It’s not fair to pin a natural disaster on someone’s soul, no one has that type of vengeance on their heart. Suffering is terrible. I know we all wish we could control the amount and type of it that we had to endure, but we can’t. I wish that instead of blaming a group of people for what was done that we could enjoy the benefits of all that was accomplished from it. We can learn from our ancestors past and do them a favor of not repeating it and honor them by doing better.

wp-image-1841712458

Is it that important making sure the slave masters of yesteryear are held responsible or should we keep the hype up about our ancestors needing vindication via Hurricanes? Or do we learn more about emergency preparedness, push the government  to have a true emergency plan & monies for the poor, sick, elderly and animals to get out in time.  It’s proven that most people stay at home, because they do not have the resources to leave. Just like with the hospitals and nursing homes, there’s no true evacuation plan and now has proven that there should be.

A Hurricane or any other natural disaster is not a spirit, it’s Mother Nature and we have very limited knowledge as to why it happens, but from our ancestor, some may call it science, but whatever it is, we have no power or control over it. We have some knowledge on how to live and hopefully survive when it happens, but in the meantime we must assist those who are suffering from the effects of the disasters.

https://c0.pubmine.com/sf/0.0.3/html/safeframe.htmlREPORT THIS ADhttps://c0.pubmine.com/sf/0.0.3/html/safeframe.htmlREPORT THIS AD

A disaster comes in many forms, some of us may go through life without a severe devastation, but regardless they can be soul changing, heartbreaking and will leave scars that can not be seen with eye.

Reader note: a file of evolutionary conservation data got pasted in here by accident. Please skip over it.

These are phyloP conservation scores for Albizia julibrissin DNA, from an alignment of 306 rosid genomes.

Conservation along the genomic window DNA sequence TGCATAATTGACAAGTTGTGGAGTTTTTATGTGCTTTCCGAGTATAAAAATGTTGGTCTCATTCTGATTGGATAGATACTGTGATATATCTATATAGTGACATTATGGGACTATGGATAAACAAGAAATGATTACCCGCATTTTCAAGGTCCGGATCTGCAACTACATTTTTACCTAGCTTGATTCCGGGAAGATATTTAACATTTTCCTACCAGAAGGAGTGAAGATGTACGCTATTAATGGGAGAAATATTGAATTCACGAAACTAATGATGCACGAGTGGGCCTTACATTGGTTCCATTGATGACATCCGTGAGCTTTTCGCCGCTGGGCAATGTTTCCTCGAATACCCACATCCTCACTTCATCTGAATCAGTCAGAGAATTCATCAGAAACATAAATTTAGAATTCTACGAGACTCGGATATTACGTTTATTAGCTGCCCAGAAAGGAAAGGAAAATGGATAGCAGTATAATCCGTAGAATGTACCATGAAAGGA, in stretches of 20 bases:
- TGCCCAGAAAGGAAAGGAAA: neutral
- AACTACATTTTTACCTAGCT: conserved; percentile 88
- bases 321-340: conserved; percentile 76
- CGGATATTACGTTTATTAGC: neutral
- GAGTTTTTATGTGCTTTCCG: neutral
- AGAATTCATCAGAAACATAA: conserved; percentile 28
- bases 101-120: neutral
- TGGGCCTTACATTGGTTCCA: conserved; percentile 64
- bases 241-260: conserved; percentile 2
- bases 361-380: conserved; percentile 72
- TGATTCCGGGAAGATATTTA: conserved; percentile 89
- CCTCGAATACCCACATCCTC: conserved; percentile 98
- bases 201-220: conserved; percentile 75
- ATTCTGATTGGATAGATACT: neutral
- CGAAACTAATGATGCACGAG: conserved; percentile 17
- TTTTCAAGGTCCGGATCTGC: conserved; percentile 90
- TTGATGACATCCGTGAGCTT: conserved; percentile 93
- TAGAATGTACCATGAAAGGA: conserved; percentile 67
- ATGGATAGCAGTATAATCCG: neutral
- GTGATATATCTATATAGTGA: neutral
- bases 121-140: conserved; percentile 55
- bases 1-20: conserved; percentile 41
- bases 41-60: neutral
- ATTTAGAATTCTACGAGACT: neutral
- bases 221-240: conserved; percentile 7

wp-image-1085319675

A hurricane is formed and it travels, it does not make any sense that people are unable to receive assistance with evacuating.

My heart is so heavy for my country, for the world actually, we have to find a way to enjoy our lives and those in it. It didn’t take a nuclear bomb to destroy popular tourist destination, it wasn’t Avenge of Slaves, it was a Hurricane. I’m not sure if the Leaders of the world see that, but I do.DAT NOLA CHIC#HURRICANE ##KATRINA #HURRICANEKATRINA#LIFE #NATURALDISASTERS #LOSS #HOUSTON #KATRINA ##MIDDLEPASSAGE #SLAVES#NEWORLEANS ##SLAVERY#SLAVETRADE #TRANSATLANTIC #SLAVE

Slave songs: Drumming up courage and hope

This image has an empty alt attribute; its file name is lucy-mckim-garrison-music-sheet.jpg
“Roll, Jordan, Roll” was was coded for escaped slaves

The coded song for escaped slaves, “Roll, Jordan, Roll,” was one of many notable works captured by a young musicologist and published in 1867.

Lucy McKim was 19-years-old when she traveled with her abolitionist father in 1862 to the Sea Islands of Georgia for a three-week visit to check on the conditions of recently freed slaves. The piano teacher was naturally drawn to the songs being sung in different quarters by the newly freed people.

She began to chronicle their songs and in 1867, the then-wife of Wendell Phillip Garrison, published her work with two collaborators. The compelling story of her life and work is found in many journals and books.

Lucy McKim Garrison